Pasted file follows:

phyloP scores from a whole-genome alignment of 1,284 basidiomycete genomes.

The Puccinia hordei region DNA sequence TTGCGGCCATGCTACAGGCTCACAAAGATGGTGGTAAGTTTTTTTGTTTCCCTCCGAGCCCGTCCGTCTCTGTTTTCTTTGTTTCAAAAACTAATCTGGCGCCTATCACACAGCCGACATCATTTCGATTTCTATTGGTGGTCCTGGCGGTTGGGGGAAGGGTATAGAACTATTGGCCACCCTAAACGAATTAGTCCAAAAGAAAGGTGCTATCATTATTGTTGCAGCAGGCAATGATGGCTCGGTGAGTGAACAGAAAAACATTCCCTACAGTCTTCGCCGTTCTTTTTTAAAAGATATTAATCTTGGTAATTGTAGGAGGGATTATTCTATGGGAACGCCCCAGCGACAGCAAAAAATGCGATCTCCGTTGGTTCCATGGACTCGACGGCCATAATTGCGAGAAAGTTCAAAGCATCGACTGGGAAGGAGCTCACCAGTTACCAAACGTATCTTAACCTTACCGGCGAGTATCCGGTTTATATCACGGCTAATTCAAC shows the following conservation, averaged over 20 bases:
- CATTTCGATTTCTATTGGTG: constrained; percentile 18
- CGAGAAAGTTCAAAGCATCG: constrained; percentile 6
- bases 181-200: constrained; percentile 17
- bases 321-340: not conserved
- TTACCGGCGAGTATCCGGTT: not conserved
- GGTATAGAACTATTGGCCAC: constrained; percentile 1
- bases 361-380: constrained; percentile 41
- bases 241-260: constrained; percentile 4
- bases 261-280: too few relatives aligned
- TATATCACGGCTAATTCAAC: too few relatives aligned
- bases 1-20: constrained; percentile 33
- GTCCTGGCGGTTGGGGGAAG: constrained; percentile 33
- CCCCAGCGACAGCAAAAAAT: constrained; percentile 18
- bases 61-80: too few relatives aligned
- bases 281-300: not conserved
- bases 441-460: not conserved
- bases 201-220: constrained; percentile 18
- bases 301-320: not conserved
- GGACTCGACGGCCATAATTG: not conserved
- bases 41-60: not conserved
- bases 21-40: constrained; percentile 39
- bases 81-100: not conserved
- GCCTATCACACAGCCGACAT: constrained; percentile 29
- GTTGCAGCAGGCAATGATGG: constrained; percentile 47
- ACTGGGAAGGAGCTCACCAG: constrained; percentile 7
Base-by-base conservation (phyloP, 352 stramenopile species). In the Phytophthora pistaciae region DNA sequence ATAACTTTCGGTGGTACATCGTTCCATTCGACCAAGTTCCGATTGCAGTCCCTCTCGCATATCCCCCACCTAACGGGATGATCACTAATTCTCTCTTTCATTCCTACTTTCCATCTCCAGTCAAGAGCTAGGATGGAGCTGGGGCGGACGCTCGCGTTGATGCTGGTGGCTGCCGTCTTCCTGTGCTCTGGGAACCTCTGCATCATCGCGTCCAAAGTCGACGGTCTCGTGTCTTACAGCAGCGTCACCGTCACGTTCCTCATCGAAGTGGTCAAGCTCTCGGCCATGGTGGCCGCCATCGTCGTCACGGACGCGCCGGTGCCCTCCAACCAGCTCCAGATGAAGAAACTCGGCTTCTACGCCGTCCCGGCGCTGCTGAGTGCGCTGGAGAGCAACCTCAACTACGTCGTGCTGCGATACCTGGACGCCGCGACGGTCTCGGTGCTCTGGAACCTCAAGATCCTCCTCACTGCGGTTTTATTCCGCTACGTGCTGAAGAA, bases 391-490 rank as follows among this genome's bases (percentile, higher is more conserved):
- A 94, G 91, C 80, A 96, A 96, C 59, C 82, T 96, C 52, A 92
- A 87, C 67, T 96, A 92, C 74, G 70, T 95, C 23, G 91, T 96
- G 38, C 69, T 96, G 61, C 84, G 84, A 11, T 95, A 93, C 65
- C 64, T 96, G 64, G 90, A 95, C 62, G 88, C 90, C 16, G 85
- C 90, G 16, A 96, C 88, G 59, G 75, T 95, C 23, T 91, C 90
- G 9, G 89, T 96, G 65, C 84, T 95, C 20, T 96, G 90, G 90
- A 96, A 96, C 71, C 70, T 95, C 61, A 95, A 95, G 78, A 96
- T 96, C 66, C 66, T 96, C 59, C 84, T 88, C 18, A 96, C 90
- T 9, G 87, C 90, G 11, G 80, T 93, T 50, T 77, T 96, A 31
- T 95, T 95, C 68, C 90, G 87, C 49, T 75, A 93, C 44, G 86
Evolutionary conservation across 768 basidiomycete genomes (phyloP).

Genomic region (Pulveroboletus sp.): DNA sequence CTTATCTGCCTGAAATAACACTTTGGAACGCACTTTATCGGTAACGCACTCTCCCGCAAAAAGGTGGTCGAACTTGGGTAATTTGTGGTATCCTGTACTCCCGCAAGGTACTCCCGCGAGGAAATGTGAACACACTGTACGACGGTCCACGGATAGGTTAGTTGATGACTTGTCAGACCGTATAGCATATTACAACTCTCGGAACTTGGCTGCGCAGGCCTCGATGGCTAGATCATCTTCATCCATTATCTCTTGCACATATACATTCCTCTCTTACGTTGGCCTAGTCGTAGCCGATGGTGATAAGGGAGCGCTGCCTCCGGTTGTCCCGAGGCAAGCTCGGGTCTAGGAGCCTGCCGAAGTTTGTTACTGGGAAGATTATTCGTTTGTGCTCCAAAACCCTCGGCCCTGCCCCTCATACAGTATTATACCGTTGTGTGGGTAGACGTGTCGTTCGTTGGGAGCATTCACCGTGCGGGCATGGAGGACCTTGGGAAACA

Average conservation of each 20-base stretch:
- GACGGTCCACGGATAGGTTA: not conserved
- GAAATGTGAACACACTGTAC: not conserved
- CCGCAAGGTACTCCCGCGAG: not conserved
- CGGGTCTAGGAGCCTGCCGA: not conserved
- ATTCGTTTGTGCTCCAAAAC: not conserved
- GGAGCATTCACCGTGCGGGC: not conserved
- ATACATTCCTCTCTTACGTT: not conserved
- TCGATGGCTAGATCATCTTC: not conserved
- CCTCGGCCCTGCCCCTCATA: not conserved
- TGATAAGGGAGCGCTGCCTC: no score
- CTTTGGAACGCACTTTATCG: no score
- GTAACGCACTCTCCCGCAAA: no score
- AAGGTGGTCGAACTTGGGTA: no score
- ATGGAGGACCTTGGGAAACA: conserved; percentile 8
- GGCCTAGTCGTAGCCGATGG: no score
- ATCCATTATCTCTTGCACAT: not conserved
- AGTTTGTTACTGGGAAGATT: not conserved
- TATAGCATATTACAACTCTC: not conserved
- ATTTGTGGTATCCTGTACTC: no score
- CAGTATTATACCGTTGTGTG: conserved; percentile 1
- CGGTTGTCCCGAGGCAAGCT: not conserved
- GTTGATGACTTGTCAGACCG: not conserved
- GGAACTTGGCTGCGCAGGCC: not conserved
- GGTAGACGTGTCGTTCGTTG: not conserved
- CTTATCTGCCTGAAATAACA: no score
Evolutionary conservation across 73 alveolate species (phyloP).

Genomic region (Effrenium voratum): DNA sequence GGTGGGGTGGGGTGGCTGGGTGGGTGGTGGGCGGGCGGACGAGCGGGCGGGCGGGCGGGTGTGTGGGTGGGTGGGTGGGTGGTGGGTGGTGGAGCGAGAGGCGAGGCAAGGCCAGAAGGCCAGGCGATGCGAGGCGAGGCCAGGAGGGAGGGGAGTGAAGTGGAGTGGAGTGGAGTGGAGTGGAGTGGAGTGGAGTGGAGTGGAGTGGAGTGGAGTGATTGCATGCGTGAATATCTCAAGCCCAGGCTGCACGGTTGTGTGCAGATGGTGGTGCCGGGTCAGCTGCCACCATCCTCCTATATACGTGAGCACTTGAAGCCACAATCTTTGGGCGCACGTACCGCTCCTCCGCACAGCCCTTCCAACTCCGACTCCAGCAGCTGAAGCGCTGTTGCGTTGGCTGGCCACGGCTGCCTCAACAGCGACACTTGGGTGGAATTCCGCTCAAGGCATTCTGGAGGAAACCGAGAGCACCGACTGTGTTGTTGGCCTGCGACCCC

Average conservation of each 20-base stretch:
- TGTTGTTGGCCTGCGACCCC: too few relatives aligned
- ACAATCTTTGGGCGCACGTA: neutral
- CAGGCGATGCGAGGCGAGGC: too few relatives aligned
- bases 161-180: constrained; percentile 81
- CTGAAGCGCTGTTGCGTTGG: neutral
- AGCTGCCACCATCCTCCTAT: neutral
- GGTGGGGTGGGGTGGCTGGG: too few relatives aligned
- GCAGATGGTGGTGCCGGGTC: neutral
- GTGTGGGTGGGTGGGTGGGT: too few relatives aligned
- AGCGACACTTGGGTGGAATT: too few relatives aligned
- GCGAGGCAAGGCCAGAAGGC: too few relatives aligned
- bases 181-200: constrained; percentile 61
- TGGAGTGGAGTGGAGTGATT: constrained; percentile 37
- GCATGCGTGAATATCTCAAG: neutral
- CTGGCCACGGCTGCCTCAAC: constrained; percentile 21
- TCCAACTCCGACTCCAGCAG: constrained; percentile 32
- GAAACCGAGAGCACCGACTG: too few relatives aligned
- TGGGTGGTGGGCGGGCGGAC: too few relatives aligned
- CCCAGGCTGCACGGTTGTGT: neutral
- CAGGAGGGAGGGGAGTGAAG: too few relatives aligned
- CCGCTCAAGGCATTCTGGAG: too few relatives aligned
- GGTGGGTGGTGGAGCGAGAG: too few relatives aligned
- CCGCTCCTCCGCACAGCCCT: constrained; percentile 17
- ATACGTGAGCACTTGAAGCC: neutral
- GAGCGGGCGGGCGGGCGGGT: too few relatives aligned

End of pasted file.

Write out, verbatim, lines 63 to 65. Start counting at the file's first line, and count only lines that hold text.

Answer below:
- GTTGATGACTTGTCAGACCG: not conserved
- GGAACTTGGCTGCGCAGGCC: not conserved
- GGTAGACGTGTCGTTCGTTG: not conserved